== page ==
Parasitic cnidarians (Myxozoa) do not retain key oxygen-sensing and homeostasis tool-kit genes: Transcriptome assemblies
Graham, Allie; Barreto, Felipe (2021), Parasitic cnidarians (Myxozoa) do not retain key oxygen-sensing and homeostasis tool-kit genes: Transcriptome assemblies, Dryad, Dataset, https://doi.org/10.5061/dryad.sbcc2fr72
For aerobic organisms, both the Hypoxia-Inducible Factor (HIF) pathway and the mitochondrial genomes are key players in regulating oxygen homeostasis. However, recent work has suggested that these mechanisms are not as highly conserved as previously thought, prompting more thorough surveys across animal higher taxonomic levels, which would in turn permit testing of hypotheses about the ecological conditions that may have facilitated evolutionary loss of such genes. The phylum Cnidaria is known to harbor wide variation in mitochondrial genome morphology, from typical single circular chromosomes to fragmented linear chromosomes. More recently, members of the cnidarian clade Myxozoa, comprising obligate endoparasites, were shown to have lost their mitochondrial genome, suggesting that variation in environmental oxygen availability may be a key determinant in the evolution of metabolic gene networks. Here, we surveyed genomes and transcriptomes across 42 cnidarian species for the presence of HIF pathway members (HIFa, EGLN, VHL), as well as for an assortment of hypoxia, mitochondrial, and stress-response toolkit genes. We find that presence of the HIF pathway, as well as number of genes associated with mitochondria, hypoxia, and stress response, do not vary based on mitochondrial genome morphology. More interestingly, we uncover evidence that myxozoans have lost the canonical HIF pathway repression machinery, potentially altering HIF pathway functionality to work under the specific conditions of their parasitic lifestyles. In addition, relative to other cnidarians, myxozoans show loss of large proportions of genes associated with the mitochondrion (~39%), and involved in response to hypoxia (~27.5%) and general stress (~32%). Our results provide additional evidence that the HIF regulatory machinery is evolutionarily labile and that variations in the canonical system have evolved in many animal groups.
Of the 35 genome assemblies publicly available for Cnidaria, 17 had annotated protein sequence files that were used in this study. These included classes Anthozoa (n = 9), Cubozoa (1), Hydrozoa (2), Myxozoa (3), and Scyphozoa (2) and were downloaded directly from their respective repositories (Supplemental Table 1; available online). To increase taxon sampling, transcriptomic data (Illumina paired-end mRNA reads) from an additional 25 species were downloaded from the NCBI Sequence Read Archive (SRA) and assembled de novo. Among these were species in the classes Cubozoa (4), Hydrozoa (9), Myxozoa (5), and Scyphozoa (4) and Staurozoa (3) (Supplemental Table 2; available online).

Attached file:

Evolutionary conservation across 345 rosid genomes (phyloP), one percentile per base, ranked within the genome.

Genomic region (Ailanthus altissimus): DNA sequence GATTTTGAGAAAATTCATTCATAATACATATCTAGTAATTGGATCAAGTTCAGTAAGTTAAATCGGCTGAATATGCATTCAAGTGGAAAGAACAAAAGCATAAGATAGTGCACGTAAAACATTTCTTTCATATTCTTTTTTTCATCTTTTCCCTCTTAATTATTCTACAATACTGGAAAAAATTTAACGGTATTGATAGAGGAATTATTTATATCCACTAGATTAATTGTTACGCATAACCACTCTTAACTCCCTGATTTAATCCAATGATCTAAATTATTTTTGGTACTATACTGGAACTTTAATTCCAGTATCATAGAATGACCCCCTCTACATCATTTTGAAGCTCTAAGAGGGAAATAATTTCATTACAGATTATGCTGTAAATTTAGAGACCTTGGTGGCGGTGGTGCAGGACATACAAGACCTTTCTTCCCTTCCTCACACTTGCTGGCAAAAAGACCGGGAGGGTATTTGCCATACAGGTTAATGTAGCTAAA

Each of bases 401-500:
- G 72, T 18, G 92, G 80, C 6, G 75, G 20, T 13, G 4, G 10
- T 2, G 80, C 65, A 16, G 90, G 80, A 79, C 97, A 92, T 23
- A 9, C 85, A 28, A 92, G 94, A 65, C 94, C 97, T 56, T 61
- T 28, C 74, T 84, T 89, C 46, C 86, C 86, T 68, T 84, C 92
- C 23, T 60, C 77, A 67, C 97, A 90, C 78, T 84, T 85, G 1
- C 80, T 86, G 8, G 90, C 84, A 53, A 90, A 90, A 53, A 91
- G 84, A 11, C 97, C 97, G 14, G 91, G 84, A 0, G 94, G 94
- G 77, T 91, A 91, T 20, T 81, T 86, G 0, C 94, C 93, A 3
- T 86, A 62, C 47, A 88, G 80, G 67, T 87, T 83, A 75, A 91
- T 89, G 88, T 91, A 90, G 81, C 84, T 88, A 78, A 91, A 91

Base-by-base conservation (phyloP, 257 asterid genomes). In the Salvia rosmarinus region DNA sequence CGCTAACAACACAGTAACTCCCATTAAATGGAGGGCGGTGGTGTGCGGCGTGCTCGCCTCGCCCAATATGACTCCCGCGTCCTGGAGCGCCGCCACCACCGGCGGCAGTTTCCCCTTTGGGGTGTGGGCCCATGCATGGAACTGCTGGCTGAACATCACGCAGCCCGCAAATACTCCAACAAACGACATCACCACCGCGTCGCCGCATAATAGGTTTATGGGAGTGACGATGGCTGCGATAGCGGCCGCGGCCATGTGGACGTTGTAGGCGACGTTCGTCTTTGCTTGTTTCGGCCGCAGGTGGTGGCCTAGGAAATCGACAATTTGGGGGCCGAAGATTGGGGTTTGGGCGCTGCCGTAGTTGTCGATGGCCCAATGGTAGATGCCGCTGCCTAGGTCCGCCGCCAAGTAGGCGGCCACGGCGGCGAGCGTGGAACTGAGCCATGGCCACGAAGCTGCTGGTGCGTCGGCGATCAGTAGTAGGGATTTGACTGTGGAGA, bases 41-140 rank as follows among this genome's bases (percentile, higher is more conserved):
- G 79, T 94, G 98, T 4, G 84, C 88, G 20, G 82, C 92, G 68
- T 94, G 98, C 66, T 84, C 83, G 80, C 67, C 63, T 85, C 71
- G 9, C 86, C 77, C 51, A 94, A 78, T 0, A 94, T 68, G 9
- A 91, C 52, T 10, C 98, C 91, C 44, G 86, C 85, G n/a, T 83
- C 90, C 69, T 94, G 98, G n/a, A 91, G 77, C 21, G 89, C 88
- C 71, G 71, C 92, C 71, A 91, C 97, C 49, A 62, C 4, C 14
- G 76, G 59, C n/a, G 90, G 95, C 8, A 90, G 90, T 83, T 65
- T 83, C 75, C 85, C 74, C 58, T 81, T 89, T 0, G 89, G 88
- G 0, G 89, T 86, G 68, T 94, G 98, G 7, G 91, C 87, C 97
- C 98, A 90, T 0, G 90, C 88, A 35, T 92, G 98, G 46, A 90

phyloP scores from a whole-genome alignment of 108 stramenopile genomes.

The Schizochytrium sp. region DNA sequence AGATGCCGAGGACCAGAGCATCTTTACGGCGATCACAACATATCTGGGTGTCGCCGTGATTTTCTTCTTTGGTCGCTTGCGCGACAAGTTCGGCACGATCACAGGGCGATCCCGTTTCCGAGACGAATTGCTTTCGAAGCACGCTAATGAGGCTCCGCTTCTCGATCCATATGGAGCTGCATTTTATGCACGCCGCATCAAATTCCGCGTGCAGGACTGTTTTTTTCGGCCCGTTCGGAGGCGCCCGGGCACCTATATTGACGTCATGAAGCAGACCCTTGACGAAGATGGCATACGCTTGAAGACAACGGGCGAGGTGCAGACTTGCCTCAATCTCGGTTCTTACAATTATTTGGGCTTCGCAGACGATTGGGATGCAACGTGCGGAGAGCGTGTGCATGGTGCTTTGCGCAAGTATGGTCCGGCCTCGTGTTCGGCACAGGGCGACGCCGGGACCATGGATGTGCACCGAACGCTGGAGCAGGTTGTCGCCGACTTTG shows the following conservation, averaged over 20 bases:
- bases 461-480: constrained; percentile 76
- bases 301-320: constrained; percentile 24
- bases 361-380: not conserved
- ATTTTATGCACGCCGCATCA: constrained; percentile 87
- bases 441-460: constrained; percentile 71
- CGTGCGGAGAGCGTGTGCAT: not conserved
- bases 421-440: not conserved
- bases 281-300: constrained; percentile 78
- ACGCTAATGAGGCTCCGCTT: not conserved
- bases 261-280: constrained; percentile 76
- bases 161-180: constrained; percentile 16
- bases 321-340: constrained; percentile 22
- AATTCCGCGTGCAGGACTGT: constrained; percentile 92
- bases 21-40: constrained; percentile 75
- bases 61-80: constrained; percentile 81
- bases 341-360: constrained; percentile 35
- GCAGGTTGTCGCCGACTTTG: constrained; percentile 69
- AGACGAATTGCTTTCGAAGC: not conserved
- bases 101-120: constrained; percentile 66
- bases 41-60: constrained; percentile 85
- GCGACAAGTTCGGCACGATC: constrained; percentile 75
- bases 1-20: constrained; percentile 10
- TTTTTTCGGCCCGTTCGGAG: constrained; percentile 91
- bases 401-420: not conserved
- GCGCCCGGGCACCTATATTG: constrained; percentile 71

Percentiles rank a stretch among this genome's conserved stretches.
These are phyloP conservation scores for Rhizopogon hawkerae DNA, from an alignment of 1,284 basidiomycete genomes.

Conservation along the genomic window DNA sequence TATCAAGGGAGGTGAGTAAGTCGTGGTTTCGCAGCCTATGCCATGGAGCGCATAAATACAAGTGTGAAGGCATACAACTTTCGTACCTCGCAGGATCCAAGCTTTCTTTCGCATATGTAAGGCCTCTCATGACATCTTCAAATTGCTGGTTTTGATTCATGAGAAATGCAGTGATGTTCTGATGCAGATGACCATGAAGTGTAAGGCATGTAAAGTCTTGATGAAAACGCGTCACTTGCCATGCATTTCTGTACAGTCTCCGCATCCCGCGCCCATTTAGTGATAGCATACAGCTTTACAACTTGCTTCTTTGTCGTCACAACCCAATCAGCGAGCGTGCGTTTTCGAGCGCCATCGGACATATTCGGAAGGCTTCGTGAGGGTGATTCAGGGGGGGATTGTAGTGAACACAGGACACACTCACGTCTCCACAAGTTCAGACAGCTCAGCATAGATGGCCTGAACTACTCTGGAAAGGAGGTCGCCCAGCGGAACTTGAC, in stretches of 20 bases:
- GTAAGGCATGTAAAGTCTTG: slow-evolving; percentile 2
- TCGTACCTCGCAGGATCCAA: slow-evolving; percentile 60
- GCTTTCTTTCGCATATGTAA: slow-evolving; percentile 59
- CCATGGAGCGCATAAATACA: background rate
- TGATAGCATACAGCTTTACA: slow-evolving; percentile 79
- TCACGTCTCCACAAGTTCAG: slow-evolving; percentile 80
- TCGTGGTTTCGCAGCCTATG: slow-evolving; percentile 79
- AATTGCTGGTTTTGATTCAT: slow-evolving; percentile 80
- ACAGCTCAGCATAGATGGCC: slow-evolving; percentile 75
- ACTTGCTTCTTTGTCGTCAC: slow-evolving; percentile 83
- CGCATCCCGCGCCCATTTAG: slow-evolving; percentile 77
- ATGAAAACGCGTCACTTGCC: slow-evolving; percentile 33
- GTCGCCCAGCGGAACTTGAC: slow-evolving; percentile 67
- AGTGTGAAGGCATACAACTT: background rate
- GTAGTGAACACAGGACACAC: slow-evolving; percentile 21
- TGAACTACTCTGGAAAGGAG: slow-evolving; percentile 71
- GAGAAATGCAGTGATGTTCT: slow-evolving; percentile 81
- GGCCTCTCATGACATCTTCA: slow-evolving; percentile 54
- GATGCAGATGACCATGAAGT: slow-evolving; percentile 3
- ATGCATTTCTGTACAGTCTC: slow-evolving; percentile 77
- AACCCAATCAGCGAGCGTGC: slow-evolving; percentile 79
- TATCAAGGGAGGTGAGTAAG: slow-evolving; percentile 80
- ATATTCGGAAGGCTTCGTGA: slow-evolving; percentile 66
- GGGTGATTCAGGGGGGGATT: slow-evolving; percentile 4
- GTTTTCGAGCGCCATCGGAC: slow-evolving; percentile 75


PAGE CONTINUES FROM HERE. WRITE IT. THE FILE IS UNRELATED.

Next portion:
For de novo transcriptome assemblies, downloaded reads were trimmed for base quality (>Q30) and adapters using BBDuk (Bushnell et al., 2017), and transcripts assembled de novo with Trinity (Haas et al., 2013) using default parameters. The assembled transcripts were then translated to protein sequences using Transdecoder, which included steps for predicting all open reading frames (ORFs), BLASTing of ORFs against the Uniprot/Swissprot database (release date March 2021), and retaining the best protein models for each transcript. For transcriptome assemblies from the endoparasitic myxozoan species, contamination from host tissue (fish or annelid) is likely to be present in the pool of reads, as observed for mRNA-based assemblies from parasitic copepods (Graham and Barreto, 2020). We hence filtered the myxozoan assemblies by identifying transcripts assembled from potential host RNA. We prepared a custom BLAST database containing protein sequences from three fish and one annelid obtained from Ensembl. These were Oncorhynchus mykiss (assembly Omyk_1.0, accession GCA_002163495.1), Cyprinus carpio (common_carp_genome, GCA_000951615.2), Sparus aurata (SpaAur1.1, GCA_900880675.1), and Capitella teleta (Capitella telata v1.0, GCA_000328365.1). We then performed BLASTP searches of our assembled myxozoan sequences against this database. Hits that had a match within these potential host sequences, with e-value ≤ 1e-75 and percent identity ≥ 85, were considered contaminant and removed from the assemblies, as used by Yahalomi et al. (2020).
Includes all transcriptomes used in this study - both de novo generated and from other sources. There are also all individual "mitochondrion", "hypoxia", and "stress" hits for myxozoans (3 excel files).
National Science Foundation, Award: 1812103